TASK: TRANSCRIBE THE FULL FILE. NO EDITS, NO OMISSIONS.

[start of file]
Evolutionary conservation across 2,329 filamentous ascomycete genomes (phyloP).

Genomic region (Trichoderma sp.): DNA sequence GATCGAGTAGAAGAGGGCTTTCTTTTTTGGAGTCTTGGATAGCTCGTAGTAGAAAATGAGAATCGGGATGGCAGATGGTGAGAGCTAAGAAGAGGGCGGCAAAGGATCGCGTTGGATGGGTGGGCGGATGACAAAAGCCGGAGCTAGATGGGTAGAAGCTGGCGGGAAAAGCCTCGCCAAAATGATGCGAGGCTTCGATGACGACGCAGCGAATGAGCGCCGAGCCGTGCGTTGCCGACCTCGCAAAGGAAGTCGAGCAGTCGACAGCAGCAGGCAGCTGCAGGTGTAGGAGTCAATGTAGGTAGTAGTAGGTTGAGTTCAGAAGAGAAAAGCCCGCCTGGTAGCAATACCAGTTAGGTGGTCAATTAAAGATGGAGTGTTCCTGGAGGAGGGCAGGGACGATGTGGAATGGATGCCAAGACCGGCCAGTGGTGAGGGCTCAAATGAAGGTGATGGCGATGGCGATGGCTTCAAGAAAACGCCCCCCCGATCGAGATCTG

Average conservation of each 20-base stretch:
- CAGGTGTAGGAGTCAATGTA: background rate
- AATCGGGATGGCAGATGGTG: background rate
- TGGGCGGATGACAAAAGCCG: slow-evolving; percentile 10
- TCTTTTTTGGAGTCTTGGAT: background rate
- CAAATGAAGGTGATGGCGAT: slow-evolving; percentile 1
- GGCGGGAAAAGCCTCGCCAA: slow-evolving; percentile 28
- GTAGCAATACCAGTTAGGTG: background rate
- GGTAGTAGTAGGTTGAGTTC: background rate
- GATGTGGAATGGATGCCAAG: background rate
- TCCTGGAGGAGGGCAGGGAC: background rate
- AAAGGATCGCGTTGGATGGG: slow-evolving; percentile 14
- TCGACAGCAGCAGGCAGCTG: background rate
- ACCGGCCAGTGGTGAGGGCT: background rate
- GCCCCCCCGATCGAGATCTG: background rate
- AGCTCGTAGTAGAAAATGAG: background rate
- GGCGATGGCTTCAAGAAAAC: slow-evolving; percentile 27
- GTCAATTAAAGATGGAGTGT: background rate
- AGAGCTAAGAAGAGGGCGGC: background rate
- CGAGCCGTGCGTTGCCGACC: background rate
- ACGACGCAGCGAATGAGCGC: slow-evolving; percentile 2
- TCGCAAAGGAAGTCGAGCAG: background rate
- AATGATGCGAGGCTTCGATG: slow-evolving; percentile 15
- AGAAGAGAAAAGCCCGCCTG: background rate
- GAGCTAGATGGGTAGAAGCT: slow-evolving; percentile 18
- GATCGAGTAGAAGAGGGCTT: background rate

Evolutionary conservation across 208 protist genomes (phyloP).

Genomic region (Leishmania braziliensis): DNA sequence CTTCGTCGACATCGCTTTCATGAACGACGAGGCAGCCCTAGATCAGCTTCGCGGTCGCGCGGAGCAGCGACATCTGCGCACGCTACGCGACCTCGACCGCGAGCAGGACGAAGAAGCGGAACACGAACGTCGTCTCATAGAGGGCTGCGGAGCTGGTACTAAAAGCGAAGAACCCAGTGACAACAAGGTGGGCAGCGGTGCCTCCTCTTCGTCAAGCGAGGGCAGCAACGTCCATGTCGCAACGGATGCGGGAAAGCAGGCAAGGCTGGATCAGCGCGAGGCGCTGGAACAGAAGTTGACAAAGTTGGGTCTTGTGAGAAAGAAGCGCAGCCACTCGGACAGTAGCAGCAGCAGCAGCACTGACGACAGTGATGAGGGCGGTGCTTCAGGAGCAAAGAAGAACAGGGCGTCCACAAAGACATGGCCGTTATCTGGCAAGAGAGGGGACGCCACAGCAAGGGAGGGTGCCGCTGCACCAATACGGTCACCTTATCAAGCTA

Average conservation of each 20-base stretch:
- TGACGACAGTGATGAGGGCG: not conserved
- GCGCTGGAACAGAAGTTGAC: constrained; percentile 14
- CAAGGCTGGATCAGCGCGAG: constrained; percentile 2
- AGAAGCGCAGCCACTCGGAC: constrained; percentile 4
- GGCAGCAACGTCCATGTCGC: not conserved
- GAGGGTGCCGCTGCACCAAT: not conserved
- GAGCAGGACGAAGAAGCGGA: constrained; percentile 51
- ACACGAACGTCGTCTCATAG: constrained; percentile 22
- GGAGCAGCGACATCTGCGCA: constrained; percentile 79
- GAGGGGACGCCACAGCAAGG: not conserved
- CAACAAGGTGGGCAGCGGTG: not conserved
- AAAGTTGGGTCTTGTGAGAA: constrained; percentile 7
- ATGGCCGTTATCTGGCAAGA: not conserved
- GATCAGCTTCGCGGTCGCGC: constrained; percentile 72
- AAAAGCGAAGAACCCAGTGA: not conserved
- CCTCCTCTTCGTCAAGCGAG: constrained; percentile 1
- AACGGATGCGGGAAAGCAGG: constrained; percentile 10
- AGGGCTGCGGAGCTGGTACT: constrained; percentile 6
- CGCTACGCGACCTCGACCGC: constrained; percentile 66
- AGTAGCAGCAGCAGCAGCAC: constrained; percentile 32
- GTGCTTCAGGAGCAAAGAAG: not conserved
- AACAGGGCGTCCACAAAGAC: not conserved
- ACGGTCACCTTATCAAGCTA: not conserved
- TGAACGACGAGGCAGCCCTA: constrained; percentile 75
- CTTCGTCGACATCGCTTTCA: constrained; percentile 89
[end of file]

Evolutionary conservation across 2,329 filamentous ascomycete genomes (phyloP).

Genomic region (Trichoderma sp.): DNA sequence GATCGAGTAGAAGAGGGCTTTCTTTTTTGGAGTCTTGGATAGCTCGTAGTAGAAAATGAGAATCGGGATGGCAGATGGTGAGAGCTAAGAAGAGGGCGGCAAAGGATCGCGTTGGATGGGTGGGCGGATGACAAAAGCCGGAGCTAGATGGGTAGAAGCTGGCGGGAAAAGCCTCGCCAAAATGATGCGAGGCTTCGATGACGACGCAGCGAATGAGCGCCGAGCCGTGCGTTGCCGACCTCGCAAAGGAAGTCGAGCAGTCGACAGCAGCAGGCAGCTGCAGGTGTAGGAGTCAATGTAGGTAGTAGTAGGTTGAGTTCAGAAGAGAAAAGCCCGCCTGGTAGCAATACCAGTTAGGTGGTCAATTAAAGATGGAGTGTTCCTGGAGGAGGGCAGGGACGATGTGGAATGGATGCCAAGACCGGCCAGTGGTGAGGGCTCAAATGAAGGTGATGGCGATGGCGATGGCTTCAAGAAAACGCCCCCCCGATCGAGATCTG

Average conservation of each 20-base stretch:
- CAGGTGTAGGAGTCAATGTA: background rate
- AATCGGGATGGCAGATGGTG: background rate
- TGGGCGGATGACAAAAGCCG: slow-evolving; percentile 10
- TCTTTTTTGGAGTCTTGGAT: background rate
- CAAATGAAGGTGATGGCGAT: slow-evolving; percentile 1
- GGCGGGAAAAGCCTCGCCAA: slow-evolving; percentile 28
- GTAGCAATACCAGTTAGGTG: background rate
- GGTAGTAGTAGGTTGAGTTC: background rate
- GATGTGGAATGGATGCCAAG: background rate
- TCCTGGAGGAGGGCAGGGAC: background rate
- AAAGGATCGCGTTGGATGGG: slow-evolving; percentile 14
- TCGACAGCAGCAGGCAGCTG: background rate
- ACCGGCCAGTGGTGAGGGCT: background rate
- GCCCCCCCGATCGAGATCTG: background rate
- AGCTCGTAGTAGAAAATGAG: background rate
- GGCGATGGCTTCAAGAAAAC: slow-evolving; percentile 27
- GTCAATTAAAGATGGAGTGT: background rate
- AGAGCTAAGAAGAGGGCGGC: background rate
- CGAGCCGTGCGTTGCCGACC: background rate
- ACGACGCAGCGAATGAGCGC: slow-evolving; percentile 2
- TCGCAAAGGAAGTCGAGCAG: background rate
- AATGATGCGAGGCTTCGATG: slow-evolving; percentile 15
- AGAAGAGAAAAGCCCGCCTG: background rate
- GAGCTAGATGGGTAGAAGCT: slow-evolving; percentile 18
- GATCGAGTAGAAGAGGGCTT: background rate

Evolutionary conservation across 208 protist genomes (phyloP).

Genomic region (Leishmania braziliensis): DNA sequence CTTCGTCGACATCGCTTTCATGAACGACGAGGCAGCCCTAGATCAGCTTCGCGGTCGCGCGGAGCAGCGACATCTGCGCACGCTACGCGACCTCGACCGCGAGCAGGACGAAGAAGCGGAACACGAACGTCGTCTCATAGAGGGCTGCGGAGCTGGTACTAAAAGCGAAGAACCCAGTGACAACAAGGTGGGCAGCGGTGCCTCCTCTTCGTCAAGCGAGGGCAGCAACGTCCATGTCGCAACGGATGCGGGAAAGCAGGCAAGGCTGGATCAGCGCGAGGCGCTGGAACAGAAGTTGACAAAGTTGGGTCTTGTGAGAAAGAAGCGCAGCCACTCGGACAGTAGCAGCAGCAGCAGCACTGACGACAGTGATGAGGGCGGTGCTTCAGGAGCAAAGAAGAACAGGGCGTCCACAAAGACATGGCCGTTATCTGGCAAGAGAGGGGACGCCACAGCAAGGGAGGGTGCCGCTGCACCAATACGGTCACCTTATCAAGCTA

Average conservation of each 20-base stretch:
- TGACGACAGTGATGAGGGCG: not conserved
- GCGCTGGAACAGAAGTTGAC: constrained; percentile 14
- CAAGGCTGGATCAGCGCGAG: constrained; percentile 2
- AGAAGCGCAGCCACTCGGAC: constrained; percentile 4
- GGCAGCAACGTCCATGTCGC: not conserved
- GAGGGTGCCGCTGCACCAAT: not conserved
- GAGCAGGACGAAGAAGCGGA: constrained; percentile 51
- ACACGAACGTCGTCTCATAG: constrained; percentile 22
- GGAGCAGCGACATCTGCGCA: constrained; percentile 79
- GAGGGGACGCCACAGCAAGG: not conserved
- CAACAAGGTGGGCAGCGGTG: not conserved
- AAAGTTGGGTCTTGTGAGAA: constrained; percentile 7
- ATGGCCGTTATCTGGCAAGA: not conserved
- GATCAGCTTCGCGGTCGCGC: constrained; percentile 72
- AAAAGCGAAGAACCCAGTGA: not conserved
- CCTCCTCTTCGTCAAGCGAG: constrained; percentile 1
- AACGGATGCGGGAAAGCAGG: constrained; percentile 10
- AGGGCTGCGGAGCTGGTACT: constrained; percentile 6
- CGCTACGCGACCTCGACCGC: constrained; percentile 66
- AGTAGCAGCAGCAGCAGCAC: constrained; percentile 32
- GTGCTTCAGGAGCAAAGAAG: not conserved
- AACAGGGCGTCCACAAAGAC: not conserved
- ACGGTCACCTTATCAAGCTA: not conserved
- TGAACGACGAGGCAGCCCTA: constrained; percentile 75
- CTTCGTCGACATCGCTTTCA: constrained; percentile 89